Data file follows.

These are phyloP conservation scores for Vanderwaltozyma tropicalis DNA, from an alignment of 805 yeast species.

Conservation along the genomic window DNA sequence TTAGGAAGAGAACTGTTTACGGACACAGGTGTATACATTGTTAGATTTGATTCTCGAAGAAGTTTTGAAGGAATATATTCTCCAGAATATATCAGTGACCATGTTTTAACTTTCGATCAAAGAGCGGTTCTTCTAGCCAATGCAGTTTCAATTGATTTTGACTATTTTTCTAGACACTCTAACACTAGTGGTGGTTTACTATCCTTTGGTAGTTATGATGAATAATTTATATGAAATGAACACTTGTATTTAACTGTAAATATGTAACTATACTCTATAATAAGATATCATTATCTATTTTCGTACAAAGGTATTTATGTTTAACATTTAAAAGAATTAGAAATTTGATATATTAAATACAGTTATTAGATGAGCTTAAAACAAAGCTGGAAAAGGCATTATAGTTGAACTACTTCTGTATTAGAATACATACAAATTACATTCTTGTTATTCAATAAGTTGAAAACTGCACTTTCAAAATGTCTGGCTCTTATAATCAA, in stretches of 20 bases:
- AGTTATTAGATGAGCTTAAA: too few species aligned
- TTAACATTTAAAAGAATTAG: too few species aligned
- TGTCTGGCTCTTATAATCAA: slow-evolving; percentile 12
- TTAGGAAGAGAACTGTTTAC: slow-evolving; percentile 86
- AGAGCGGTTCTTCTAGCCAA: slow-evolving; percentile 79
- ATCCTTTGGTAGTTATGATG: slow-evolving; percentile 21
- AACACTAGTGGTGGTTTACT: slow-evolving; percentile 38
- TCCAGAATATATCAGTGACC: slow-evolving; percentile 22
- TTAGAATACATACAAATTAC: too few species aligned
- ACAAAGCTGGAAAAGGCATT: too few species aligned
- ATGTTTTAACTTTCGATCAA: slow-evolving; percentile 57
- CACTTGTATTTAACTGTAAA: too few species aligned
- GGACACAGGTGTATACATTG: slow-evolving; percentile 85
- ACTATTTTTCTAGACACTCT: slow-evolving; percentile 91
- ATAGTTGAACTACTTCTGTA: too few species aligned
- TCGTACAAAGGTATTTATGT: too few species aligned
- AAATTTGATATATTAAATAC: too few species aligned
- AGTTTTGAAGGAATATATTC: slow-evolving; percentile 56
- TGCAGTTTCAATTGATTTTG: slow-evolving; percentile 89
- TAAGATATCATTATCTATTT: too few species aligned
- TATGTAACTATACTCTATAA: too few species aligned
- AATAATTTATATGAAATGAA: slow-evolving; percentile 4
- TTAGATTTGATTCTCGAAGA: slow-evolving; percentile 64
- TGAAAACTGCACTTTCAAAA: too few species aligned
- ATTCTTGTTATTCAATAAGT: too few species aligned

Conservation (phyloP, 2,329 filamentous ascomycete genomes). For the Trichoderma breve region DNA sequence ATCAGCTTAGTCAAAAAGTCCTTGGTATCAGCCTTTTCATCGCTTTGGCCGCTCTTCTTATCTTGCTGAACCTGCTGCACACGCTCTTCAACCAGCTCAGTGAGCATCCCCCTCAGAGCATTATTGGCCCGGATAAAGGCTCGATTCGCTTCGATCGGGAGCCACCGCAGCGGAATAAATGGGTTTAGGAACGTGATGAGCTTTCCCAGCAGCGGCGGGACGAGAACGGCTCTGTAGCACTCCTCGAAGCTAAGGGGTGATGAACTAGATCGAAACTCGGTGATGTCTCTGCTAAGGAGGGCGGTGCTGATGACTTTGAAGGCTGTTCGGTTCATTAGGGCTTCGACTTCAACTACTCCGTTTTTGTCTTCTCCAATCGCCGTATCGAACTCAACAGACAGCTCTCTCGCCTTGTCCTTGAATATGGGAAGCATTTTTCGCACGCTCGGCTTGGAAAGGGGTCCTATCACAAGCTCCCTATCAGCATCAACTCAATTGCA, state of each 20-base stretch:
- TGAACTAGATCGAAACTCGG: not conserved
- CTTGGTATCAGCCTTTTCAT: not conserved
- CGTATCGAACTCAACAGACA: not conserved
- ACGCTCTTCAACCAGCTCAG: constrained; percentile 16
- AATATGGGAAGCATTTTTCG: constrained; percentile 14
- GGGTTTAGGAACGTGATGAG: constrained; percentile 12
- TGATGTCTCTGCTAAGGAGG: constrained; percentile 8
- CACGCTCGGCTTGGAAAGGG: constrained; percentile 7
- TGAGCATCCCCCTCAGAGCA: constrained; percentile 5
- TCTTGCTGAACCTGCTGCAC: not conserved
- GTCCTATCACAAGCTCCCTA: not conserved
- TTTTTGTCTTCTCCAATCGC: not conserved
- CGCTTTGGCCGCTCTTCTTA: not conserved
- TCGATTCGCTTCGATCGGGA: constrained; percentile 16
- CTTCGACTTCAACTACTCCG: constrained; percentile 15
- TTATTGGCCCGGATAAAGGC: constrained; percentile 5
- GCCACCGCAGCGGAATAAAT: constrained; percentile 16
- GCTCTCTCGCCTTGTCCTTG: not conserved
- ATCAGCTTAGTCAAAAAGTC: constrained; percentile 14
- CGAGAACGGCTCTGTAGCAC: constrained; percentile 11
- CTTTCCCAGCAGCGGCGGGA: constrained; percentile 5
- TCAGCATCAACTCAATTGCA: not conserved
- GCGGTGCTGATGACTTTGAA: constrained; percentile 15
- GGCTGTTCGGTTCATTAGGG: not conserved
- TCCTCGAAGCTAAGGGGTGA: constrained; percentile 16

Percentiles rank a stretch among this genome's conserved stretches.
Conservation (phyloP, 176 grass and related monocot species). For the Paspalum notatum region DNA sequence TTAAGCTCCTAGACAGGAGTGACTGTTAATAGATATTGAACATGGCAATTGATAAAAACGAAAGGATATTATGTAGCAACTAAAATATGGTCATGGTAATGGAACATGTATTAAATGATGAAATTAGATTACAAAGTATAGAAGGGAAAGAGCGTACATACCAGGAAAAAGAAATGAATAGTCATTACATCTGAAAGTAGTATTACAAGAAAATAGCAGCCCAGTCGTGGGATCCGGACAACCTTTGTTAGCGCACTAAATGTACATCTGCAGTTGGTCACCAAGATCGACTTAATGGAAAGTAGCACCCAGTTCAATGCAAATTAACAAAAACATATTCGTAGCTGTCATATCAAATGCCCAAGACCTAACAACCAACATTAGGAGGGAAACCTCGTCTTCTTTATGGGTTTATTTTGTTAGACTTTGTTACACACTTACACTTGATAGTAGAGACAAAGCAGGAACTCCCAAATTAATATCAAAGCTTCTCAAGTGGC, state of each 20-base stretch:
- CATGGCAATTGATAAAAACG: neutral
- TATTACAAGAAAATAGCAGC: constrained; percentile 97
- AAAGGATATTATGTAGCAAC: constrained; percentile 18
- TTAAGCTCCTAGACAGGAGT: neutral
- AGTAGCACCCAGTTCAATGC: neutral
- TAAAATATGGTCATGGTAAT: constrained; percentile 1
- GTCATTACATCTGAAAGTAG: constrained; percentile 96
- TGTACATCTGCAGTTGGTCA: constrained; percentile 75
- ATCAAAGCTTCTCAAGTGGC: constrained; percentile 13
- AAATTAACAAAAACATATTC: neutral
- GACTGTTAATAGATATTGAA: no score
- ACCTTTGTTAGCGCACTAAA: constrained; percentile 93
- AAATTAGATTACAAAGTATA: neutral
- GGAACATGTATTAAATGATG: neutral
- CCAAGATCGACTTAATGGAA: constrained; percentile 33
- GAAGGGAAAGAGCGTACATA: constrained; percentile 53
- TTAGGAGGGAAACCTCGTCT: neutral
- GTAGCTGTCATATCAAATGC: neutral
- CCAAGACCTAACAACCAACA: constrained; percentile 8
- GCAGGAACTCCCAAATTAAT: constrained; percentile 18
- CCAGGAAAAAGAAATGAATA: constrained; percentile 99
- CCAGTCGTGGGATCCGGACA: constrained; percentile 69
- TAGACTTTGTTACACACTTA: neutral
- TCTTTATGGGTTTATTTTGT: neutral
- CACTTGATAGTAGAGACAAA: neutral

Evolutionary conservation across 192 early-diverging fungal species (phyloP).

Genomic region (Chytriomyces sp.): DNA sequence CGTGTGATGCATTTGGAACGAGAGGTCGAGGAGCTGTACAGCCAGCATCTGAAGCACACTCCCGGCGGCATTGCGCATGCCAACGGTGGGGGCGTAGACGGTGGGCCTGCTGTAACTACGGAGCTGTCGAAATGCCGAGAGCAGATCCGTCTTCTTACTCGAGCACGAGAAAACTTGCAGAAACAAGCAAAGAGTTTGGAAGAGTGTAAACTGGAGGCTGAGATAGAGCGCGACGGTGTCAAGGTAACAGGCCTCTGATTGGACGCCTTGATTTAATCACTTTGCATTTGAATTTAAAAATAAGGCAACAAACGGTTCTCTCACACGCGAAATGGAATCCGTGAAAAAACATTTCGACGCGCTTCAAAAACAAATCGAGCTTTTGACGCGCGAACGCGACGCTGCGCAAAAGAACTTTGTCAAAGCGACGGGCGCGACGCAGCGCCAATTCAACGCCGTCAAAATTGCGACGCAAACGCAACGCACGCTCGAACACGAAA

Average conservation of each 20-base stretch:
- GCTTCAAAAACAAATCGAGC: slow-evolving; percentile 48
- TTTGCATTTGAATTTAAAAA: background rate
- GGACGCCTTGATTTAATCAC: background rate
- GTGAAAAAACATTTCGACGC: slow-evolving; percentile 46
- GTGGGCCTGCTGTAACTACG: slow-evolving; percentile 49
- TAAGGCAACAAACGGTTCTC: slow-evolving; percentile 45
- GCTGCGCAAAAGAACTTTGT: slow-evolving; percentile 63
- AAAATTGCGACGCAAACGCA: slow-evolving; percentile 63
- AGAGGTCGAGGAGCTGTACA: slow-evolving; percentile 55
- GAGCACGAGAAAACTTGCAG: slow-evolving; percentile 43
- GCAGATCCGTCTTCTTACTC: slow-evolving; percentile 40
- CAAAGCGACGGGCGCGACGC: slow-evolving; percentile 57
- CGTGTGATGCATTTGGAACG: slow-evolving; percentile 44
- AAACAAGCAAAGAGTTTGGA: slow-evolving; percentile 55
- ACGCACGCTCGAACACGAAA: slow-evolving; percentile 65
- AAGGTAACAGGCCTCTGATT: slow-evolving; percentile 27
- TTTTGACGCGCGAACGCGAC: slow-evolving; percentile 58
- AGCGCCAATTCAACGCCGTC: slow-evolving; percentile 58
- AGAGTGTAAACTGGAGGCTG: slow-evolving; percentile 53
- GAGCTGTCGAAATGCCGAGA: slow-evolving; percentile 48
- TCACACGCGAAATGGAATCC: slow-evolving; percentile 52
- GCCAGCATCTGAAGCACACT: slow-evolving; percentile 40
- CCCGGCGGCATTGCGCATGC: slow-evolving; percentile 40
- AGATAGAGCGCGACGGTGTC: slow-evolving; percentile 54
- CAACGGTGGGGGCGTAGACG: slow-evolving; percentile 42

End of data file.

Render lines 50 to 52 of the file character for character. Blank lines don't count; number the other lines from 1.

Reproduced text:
- TCAGCATCAACTCAATTGCA: not conserved
- GCGGTGCTGATGACTTTGAA: constrained; percentile 15
- GGCTGTTCGGTTCATTAGGG: not conserved